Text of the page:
REDNECKS WITH GUNS AND OTHER ANTI-RACIST STRATEGIES
Originally posted March 27, 2011 at The Defenestrator. This article also appears on LibCom and the Hampton Institute, as well as in a condensed version on Medium.
Following the election of Obama, many folks involved with a spectrum of different anti-racist work were left dumbfounded by the rise of the aggressive and often explicitly racist white Tea Party movement. Though the Tea Party Movement had been funded in the millions, enjoyed the enthusiastic backing of Fox News and was being manipulated by powerful forces on the right, it was also clear that the right was comfortably engaging with a sector of the North American working class largely abandoned by the broader left. In the throes of economic crisis many formerly enfranchised whites were looking at serious setbacks. In response the left for the most part smugly responded by dismissing the crazy tea baggers while white supremacists and conservatives moved into largely uncontested territory. In looking for exceptions, I decided to check out the John Brown Gun Club, a group of white working class anarchists who before the emergence of the Tea Party movement, had been sowing class struggle and anti-racist solidarity amongst mostly white gun enthusiasts in Kansas. Here Dave Onion interviews long time anti-racist gun slinger Dave Strano.
You were part of the John Brown Gun Club in Kansas and now are involved with Redneck Revolt in Denver. What are these groups are about? What sort of folks were involved and are you coming from politically?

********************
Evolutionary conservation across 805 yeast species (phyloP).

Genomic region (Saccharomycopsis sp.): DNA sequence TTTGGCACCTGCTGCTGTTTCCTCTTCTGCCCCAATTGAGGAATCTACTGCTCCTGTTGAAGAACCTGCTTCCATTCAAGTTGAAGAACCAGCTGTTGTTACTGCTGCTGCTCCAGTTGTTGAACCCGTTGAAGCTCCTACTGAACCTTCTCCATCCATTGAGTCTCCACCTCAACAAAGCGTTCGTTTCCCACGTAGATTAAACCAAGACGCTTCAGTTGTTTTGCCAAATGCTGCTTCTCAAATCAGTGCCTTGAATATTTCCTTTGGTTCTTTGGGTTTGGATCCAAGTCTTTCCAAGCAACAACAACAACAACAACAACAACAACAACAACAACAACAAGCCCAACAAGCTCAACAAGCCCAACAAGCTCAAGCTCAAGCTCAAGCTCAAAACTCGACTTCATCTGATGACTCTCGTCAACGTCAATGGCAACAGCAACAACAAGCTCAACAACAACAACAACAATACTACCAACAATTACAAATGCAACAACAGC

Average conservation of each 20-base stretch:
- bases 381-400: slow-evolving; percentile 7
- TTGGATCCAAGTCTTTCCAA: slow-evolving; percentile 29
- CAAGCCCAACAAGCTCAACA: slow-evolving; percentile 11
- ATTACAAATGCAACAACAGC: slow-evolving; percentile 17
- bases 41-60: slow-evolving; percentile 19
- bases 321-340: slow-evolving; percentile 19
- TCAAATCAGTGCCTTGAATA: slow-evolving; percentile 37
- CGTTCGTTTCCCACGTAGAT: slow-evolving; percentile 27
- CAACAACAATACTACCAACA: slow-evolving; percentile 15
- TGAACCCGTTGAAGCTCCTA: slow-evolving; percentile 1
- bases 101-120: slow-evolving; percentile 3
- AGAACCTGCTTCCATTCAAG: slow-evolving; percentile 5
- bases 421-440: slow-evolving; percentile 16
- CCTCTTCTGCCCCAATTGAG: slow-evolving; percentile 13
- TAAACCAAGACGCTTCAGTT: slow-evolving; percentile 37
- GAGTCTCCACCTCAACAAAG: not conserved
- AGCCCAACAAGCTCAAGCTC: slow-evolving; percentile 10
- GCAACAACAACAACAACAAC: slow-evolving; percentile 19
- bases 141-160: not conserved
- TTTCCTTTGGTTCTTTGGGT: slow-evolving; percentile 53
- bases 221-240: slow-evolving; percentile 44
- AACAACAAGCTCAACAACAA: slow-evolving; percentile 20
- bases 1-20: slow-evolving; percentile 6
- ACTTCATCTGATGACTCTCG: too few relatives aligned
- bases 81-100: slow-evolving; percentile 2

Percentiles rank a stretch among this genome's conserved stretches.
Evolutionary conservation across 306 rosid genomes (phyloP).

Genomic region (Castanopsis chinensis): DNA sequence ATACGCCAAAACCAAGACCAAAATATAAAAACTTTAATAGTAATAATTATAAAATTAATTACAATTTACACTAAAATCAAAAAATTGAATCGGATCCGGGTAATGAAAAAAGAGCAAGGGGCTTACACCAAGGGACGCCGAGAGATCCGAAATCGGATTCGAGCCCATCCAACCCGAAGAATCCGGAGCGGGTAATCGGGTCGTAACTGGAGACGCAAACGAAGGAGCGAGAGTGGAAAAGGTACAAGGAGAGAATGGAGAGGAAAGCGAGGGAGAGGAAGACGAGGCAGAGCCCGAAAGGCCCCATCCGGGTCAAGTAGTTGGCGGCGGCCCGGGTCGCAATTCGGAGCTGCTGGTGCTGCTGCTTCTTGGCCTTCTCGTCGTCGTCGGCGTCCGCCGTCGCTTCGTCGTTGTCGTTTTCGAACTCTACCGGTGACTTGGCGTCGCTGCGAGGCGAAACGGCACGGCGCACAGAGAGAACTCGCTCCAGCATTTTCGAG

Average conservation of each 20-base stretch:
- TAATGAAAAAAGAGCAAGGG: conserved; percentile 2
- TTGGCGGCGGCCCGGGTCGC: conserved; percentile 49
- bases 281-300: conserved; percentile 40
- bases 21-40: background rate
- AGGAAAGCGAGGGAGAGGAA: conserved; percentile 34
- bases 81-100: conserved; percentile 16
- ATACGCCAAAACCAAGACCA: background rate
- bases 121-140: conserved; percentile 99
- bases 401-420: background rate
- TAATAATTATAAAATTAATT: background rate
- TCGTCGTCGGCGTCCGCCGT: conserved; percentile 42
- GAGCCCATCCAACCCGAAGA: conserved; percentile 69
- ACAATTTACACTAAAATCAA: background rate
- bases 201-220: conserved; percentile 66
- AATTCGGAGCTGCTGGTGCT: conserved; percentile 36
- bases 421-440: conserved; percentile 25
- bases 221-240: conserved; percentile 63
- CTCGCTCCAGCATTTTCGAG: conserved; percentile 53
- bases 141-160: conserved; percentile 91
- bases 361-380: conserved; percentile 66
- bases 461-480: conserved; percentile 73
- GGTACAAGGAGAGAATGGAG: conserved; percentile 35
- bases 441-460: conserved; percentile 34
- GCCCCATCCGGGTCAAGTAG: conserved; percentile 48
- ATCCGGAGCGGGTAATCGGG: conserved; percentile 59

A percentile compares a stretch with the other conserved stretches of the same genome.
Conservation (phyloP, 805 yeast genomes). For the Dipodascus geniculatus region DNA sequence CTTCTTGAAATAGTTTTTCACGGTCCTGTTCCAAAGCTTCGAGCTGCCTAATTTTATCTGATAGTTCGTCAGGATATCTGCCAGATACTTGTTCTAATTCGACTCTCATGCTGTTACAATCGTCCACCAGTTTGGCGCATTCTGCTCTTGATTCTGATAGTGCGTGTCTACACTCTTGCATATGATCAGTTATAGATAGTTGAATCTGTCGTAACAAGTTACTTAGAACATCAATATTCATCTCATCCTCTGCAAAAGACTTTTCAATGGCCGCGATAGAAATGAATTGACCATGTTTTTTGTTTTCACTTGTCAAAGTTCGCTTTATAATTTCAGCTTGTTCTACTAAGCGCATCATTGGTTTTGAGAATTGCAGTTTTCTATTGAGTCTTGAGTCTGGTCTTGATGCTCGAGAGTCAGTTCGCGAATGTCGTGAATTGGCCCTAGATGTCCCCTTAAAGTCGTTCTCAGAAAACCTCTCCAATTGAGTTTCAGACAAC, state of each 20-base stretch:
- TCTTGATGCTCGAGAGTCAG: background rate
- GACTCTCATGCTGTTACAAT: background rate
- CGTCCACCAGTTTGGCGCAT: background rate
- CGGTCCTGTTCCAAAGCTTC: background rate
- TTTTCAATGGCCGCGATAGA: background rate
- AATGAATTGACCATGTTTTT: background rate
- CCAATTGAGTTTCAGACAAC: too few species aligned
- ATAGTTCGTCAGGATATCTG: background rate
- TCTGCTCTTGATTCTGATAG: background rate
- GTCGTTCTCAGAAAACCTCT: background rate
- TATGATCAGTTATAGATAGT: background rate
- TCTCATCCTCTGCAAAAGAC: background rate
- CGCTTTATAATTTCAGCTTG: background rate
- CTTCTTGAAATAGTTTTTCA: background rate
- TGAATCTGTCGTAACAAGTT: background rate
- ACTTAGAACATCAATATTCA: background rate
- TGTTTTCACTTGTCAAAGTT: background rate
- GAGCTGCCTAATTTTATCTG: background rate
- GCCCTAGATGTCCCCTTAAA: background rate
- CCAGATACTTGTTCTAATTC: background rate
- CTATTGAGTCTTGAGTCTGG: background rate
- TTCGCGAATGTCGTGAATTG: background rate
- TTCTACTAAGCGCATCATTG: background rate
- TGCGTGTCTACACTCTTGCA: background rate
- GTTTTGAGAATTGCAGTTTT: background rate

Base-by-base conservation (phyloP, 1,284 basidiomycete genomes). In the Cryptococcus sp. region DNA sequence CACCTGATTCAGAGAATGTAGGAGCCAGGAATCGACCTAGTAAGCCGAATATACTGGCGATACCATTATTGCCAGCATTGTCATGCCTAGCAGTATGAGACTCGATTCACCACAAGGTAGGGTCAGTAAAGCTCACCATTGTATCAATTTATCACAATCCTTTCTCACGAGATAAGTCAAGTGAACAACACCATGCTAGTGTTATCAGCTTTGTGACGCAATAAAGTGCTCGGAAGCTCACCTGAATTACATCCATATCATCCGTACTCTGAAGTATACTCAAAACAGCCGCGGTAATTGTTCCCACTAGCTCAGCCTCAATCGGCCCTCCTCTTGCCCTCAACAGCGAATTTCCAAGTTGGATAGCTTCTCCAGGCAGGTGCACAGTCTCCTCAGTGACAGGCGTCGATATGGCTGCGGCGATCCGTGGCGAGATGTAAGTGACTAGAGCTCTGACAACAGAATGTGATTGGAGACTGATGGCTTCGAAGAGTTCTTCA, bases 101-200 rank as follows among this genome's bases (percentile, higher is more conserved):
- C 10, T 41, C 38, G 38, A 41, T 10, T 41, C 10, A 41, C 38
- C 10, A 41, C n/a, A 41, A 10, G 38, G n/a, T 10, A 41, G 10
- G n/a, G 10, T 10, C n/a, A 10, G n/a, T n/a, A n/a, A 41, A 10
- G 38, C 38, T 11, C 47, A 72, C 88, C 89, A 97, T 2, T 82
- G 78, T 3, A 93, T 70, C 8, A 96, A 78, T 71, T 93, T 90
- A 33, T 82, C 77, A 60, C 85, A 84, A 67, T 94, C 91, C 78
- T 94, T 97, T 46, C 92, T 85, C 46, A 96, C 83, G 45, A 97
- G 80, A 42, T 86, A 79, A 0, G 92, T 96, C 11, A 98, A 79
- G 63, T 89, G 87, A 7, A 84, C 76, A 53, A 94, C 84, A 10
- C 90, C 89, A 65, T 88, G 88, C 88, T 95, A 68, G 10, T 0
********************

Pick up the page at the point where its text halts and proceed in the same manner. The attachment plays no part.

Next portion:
Dave Strano: The John Brown Gun Club was a working group of Kansas Mutual Aid, an anarchist collective active in Northeast Kansas from 2002 until early 2009. Kansas Mutual Aid focused on a variety of organizing initiatives and social programs including free food distributions, support for political prisoners and prisoners of war, Copwatch and legal support, anti-military recruitment, and firearms and self defense trainings.
The John Brown Gun Club focused on two main program points. We worked to provide skillshares and trainings in the tactical use of firearms within the radical community and also to distribute free anti-racist literature at gun shows in Kansas and Missouri. We managed to table at over 30 different gun shows in a three year period, and distribute hundreds of copies of anti-racist and anti-Minutemen literature during that time period. We even managed to make some close allies with several other gun show vendors, one of which quit the Minutemen. That connection would later prove very advantageous after my move to Denver, as that vendor helped provide some of the first tabling space for the Redneck Revolt project at gun shows in this area.